Sony is developing a next-generation PlayStation 5 console for release next year, and what we know so far mostly relates to the hardware—it will feature a Navi GPU, for example, with real-time ray tracing support, and a solid state drive for snappy load times. In addition, a recent patent application suggests Sony will also incorporate an AI-powered digital assistant called "PlayStation Assist."
This has the potential to be a game changing feature, if implemented and utilized properly. As outlined in the patent, PlayStation Assist would provide real-time help to players. This could run the gamut from asking for help in how to defeat a boss, to finding an in-game item. As it pertains to the latter, here are a couple of patent diagrams that outline how it would work...
In the screen above, we see the player ask the console, "Hey PlayStation, where do I get a steel sword?" This indicates a familiar wake phrase mechanical, as we have seen with other digital assistants, such as Alexa, Siri, and Cortana.
PlayStation Assist responds to the inquiry by detailing where and how exactly the player goes about obtaining the steel sword in Skyrim. In this scenario it is found at a fixed location, and specifically at Rebel's Cairn, where it is sticking out of a pile of rocks. PlayStation Assist also provides an alternative location, noting it requires stealing from an NPC.
Games industry analyst Daniel Ahmad discovered the patent application at the World Intellectual Property Organization (WIPO) website. There is a lot of text to digest, but the gist of the concept is that a digital assistant could help mitigate situations where "the user increasingly becomes frustrated with a game due to its difficulty or inability to advance through the game and eventually ends up quitting the video game."
Of course, that is what the web is for—a quick Google search or perusal of YouTube accomplishes the same thing. The advantage of a digital assistant, however, is getting help immediately without manually looking something up.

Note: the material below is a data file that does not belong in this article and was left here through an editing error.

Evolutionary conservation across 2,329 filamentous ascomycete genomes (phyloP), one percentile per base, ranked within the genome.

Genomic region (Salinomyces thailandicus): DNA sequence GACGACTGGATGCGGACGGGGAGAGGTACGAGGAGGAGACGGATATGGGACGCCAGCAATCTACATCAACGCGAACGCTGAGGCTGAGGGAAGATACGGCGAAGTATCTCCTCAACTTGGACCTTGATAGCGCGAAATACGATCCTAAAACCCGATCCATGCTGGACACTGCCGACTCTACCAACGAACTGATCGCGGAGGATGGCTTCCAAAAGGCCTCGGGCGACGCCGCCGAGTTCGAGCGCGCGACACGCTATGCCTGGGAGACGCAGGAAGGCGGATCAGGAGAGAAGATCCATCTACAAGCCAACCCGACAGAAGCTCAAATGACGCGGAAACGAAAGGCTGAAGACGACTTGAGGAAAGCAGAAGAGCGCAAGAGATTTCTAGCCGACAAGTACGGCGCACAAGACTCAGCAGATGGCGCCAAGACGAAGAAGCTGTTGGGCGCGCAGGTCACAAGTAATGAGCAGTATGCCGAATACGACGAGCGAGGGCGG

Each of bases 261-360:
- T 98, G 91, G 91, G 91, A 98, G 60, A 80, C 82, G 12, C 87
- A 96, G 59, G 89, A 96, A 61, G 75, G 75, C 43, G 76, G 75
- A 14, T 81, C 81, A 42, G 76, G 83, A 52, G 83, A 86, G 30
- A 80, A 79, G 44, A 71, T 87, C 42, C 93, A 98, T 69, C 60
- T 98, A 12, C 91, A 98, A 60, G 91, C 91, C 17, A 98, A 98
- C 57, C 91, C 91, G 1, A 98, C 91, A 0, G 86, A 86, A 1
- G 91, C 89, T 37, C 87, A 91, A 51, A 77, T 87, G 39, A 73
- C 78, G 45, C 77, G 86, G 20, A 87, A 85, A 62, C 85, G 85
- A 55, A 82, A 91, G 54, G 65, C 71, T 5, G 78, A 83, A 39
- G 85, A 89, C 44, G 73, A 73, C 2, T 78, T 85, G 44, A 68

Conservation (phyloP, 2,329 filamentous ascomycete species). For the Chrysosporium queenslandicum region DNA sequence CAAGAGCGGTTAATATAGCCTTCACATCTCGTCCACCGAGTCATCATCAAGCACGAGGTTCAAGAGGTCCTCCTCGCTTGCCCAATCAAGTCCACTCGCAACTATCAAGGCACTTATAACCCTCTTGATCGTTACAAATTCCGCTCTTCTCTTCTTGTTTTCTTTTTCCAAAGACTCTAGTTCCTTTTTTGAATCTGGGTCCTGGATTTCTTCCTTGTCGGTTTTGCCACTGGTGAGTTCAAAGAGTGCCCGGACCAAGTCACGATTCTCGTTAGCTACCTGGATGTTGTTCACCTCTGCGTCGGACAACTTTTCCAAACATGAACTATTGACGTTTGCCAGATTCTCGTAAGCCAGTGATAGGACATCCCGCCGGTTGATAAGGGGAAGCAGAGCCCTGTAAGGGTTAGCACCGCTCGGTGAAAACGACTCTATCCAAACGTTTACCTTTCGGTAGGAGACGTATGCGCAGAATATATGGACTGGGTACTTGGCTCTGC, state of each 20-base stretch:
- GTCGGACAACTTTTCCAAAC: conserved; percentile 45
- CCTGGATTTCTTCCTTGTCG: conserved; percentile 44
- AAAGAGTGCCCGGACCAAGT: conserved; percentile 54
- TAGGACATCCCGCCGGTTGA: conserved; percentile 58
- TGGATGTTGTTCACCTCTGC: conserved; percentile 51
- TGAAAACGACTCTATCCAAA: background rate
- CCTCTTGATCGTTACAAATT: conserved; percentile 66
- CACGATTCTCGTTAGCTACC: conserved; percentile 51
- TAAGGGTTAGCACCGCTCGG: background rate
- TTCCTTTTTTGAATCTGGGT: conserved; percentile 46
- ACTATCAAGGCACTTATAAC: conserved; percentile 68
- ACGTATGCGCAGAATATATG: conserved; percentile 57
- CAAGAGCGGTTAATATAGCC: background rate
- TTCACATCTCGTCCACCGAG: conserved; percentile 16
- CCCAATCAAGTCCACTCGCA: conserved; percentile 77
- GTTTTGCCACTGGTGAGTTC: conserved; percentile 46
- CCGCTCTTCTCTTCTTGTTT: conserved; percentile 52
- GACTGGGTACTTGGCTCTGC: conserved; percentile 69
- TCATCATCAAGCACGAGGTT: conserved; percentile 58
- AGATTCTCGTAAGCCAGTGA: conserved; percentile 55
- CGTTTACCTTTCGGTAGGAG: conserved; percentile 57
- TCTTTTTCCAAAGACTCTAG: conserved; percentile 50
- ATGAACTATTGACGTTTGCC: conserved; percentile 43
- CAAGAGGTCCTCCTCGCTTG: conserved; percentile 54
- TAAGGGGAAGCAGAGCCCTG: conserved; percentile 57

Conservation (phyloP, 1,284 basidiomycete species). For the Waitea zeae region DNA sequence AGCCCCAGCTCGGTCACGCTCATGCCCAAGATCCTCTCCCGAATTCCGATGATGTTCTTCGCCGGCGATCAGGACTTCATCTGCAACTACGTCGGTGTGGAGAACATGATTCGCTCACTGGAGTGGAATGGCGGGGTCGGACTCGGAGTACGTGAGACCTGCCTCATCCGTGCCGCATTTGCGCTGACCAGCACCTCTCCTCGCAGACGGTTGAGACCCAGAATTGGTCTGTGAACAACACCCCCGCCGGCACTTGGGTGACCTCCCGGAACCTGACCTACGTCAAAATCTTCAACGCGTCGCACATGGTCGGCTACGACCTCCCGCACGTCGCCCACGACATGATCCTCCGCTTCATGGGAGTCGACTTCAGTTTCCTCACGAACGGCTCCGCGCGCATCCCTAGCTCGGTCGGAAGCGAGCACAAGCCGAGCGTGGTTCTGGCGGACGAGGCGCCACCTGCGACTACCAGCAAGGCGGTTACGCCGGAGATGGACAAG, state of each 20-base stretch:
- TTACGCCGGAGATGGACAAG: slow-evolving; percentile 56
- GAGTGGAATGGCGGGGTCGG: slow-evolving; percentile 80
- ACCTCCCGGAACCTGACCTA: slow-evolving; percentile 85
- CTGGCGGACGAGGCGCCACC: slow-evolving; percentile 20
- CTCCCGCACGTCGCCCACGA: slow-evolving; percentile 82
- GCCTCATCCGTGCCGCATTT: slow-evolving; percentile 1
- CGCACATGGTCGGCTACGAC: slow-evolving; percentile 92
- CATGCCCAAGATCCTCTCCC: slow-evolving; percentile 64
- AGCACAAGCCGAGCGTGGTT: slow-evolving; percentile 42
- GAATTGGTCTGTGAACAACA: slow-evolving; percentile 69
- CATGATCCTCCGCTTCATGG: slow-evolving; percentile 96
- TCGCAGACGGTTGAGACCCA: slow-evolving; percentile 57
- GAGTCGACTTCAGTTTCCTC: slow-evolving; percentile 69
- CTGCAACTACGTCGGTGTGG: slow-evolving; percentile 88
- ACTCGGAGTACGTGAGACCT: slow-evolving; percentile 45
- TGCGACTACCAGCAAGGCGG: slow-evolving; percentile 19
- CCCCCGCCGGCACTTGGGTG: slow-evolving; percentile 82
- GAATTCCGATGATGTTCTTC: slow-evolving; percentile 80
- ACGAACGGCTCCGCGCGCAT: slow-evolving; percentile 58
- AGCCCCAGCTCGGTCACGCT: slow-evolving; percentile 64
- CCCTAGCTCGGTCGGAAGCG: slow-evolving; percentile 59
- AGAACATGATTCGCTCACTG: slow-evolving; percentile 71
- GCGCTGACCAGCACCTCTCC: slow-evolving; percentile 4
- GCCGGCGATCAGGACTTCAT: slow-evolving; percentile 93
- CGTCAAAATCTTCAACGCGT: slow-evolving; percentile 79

On the technical side, there are some interesting parts to PlayStation Assist.
Here is how Sony explains the technology in the patent application...
"A method for providing gaming assistance, comprising: receiving over a network at a back-end server information related to a plurality of game plays of players for a gaming application; receiving a query from a first player playing the gaming application, the query related to a first game play of the first player; determining a current game context of the first game play; generating a response to query and the current game context based on the information related to the plurality of game plays; and sending the response to a device of the first player," Sony states.
There are multiple layers to this. A developer might provide Sony with instructions for completing various tasks, or the AI could kick in and help solve the problem via machine learning methods. This could also entail analyzing gameplay by other players.
Sony filed the patent back in March, and it just became public a few days ago. Given the timing of the patent, the PS5 is the most likely candidate for this kind of feature, rather than the PlayStation 4 Pro. That said, this could also work with a companion mobile device. A phone or tablet could provide real-time assistance to a player, and even do so through a "running conversation." The idea is to "provide psychological and informational support to the player."
This is neat stuff, for sure.